There was Doug Sieg, the managing partner at the investment firm Lord Abbett, who offered to pay Griffin’s expenses for two years after they played nine holes together one day at Sea Island Golf Club in Georgia. And then there were two businessmen he befriended at the Price Cutter Charity Championship, a Korn Ferry event in Springfield, Mo. The duo, Jesse Ahearn and Mike Swann, paid for his entry fee to Q School.

Unburdened by the financial worries, Griffin made it through Q School. Then he graduated last fall from the Korn Ferry Tour on the strength of three runner-up finishes. And then, in just his eighth PGA Tour start last October, the University of North Carolina product found himself tied for the lead at the Butterfield Bermuda Championship and was out front with seven holes to play before finishing tied for third.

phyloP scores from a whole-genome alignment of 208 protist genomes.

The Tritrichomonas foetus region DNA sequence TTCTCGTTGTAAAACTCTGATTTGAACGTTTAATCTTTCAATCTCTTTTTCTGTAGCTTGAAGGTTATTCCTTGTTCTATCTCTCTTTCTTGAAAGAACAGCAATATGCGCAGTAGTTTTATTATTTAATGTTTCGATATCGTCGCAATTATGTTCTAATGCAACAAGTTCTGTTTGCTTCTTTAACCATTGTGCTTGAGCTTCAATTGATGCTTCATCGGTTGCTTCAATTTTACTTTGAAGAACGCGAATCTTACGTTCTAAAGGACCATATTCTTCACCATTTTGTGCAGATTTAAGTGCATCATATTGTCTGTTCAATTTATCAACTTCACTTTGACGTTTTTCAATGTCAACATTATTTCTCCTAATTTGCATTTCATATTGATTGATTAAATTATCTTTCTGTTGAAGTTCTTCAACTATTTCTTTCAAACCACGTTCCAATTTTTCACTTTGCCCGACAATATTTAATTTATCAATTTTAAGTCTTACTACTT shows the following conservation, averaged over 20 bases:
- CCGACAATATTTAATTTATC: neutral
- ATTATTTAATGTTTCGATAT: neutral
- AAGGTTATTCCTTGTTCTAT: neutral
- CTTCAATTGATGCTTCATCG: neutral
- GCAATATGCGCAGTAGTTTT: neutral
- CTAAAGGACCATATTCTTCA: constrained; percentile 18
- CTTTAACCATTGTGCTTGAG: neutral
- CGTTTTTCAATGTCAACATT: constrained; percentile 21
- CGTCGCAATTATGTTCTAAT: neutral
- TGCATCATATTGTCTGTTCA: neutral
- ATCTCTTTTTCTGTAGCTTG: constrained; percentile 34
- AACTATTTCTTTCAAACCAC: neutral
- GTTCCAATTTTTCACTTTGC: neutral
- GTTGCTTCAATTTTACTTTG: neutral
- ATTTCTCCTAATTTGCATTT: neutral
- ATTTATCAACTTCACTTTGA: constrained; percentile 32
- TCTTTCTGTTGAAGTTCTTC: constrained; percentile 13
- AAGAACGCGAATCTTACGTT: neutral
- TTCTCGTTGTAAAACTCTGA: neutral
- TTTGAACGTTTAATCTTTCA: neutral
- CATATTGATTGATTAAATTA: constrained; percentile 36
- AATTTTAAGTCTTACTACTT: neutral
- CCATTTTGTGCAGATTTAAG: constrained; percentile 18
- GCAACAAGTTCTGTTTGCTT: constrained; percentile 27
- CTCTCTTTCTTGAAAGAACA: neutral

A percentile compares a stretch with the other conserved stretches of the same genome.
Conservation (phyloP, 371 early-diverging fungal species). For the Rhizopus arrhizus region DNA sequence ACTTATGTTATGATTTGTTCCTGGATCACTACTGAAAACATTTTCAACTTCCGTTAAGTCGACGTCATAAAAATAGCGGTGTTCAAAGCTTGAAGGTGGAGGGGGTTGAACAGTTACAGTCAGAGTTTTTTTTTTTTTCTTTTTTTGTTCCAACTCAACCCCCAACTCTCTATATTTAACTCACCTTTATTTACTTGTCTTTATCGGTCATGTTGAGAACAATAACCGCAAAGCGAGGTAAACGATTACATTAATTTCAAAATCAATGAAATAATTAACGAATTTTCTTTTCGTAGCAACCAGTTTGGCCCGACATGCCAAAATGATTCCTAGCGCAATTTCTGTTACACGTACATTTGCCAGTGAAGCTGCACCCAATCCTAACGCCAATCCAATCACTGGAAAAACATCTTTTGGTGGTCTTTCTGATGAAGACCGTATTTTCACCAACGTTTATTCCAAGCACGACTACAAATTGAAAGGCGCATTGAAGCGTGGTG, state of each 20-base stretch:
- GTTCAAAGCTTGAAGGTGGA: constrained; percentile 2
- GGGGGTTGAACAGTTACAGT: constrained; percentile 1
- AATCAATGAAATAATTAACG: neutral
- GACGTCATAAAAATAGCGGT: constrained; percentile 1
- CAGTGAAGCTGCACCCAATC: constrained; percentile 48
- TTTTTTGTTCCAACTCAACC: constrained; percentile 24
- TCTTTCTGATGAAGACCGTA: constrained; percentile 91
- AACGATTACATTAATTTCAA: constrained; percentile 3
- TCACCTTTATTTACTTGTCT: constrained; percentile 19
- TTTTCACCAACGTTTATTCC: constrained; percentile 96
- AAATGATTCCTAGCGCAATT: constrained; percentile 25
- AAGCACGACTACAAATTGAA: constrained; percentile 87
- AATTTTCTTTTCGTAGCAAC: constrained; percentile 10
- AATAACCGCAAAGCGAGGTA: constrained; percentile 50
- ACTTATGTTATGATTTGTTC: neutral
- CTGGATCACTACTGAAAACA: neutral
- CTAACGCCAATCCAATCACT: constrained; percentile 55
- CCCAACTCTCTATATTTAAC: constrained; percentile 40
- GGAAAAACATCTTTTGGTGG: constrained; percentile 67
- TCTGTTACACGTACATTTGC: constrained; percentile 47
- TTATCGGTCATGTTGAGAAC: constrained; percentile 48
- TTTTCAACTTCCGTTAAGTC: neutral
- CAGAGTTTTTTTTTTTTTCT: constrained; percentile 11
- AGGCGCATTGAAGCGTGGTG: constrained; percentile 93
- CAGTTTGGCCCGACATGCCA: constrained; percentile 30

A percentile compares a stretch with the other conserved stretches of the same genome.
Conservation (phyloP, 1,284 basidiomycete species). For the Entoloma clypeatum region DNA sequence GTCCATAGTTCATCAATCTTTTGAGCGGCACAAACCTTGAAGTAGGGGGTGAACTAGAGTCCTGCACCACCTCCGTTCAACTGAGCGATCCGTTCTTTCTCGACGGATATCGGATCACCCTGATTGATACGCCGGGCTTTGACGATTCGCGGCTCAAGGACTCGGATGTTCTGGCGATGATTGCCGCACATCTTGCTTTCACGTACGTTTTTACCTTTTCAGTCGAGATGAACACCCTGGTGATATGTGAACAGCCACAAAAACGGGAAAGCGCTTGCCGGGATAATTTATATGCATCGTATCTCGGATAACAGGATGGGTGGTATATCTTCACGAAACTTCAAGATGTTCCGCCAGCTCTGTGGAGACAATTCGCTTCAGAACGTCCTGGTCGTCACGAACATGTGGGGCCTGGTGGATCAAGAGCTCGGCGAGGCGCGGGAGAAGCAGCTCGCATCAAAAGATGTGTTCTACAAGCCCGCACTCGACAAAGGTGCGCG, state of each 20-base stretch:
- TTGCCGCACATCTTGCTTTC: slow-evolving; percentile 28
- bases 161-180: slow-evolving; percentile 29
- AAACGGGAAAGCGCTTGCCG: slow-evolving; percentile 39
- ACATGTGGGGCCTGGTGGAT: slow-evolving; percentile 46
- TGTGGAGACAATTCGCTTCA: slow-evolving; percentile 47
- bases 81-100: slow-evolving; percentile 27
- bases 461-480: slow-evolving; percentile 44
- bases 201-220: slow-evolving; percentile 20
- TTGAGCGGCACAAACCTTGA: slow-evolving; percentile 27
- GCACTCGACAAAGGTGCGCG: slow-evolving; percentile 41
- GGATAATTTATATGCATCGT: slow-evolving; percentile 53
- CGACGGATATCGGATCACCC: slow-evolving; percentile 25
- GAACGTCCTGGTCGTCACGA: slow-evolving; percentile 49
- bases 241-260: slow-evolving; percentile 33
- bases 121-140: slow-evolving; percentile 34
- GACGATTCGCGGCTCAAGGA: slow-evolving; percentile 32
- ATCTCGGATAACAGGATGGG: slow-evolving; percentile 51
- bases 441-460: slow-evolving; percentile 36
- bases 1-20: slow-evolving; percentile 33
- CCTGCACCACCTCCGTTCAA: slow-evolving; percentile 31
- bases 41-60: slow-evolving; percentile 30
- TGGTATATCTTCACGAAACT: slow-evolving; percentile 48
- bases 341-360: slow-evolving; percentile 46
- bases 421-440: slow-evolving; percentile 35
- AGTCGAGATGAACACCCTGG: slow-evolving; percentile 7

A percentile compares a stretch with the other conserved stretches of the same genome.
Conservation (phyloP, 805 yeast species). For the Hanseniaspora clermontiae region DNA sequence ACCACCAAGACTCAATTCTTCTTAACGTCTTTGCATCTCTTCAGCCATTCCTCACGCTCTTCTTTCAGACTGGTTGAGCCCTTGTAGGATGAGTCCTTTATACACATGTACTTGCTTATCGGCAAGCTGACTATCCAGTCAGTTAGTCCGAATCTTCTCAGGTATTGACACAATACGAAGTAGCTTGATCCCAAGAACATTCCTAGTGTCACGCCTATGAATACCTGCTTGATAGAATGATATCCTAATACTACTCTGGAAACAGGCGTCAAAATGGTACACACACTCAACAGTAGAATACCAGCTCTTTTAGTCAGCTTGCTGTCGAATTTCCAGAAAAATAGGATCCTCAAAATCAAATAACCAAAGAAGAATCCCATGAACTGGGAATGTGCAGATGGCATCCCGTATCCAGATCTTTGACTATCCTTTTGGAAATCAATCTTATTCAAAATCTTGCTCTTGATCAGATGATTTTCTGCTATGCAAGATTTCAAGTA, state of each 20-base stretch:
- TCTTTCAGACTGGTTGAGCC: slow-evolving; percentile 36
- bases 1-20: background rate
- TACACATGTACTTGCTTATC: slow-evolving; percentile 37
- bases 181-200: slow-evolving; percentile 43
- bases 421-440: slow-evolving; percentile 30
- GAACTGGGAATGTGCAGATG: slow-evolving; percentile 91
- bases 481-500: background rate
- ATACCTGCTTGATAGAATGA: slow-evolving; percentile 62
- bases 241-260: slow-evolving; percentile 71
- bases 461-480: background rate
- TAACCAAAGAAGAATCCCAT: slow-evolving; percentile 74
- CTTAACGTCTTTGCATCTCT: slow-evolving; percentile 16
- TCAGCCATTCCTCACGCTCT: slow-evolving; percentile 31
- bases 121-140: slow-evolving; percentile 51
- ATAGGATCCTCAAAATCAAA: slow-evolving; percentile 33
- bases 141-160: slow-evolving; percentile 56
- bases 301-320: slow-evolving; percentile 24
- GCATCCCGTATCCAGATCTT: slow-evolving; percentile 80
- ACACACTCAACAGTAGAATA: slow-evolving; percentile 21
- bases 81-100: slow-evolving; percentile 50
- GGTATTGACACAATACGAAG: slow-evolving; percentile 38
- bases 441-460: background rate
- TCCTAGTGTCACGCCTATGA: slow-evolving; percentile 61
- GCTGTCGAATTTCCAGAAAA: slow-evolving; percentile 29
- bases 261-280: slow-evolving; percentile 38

Which brought him to his debut in this week’s Players, where first place pays $4.5 million—or, if your Griffin, trying to purchase his first home, is a big help on a down payment.

“Too high,” Griffin, 26, said, grinning, when he was asked to put on his banker’s hat and assess today’s rising interest rates. “Yeah, I picked a good time to get out of the mortgage industry, and I don't know how, but people think I'm a wizard for timing it so perfectly.”

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Ben Griffin has been strong on and around the greens during the first two rounds of the Players Championship.

Sam Greenwood

He certainly has been a wizard at TPC Sawgrass, especially in putting and around the greens, where he is gaining more than four and three strokes, respectively, against the field.

Griffin’s performance is no surprise to Ahearn, an aviation executive, who thinks the sky’s the limit for his young friend. Standing in the background as Griffin spoke to the media, Ahearn also was getting emotional as Griffin struggled to express how “blessed” he was to have found people who believed in him.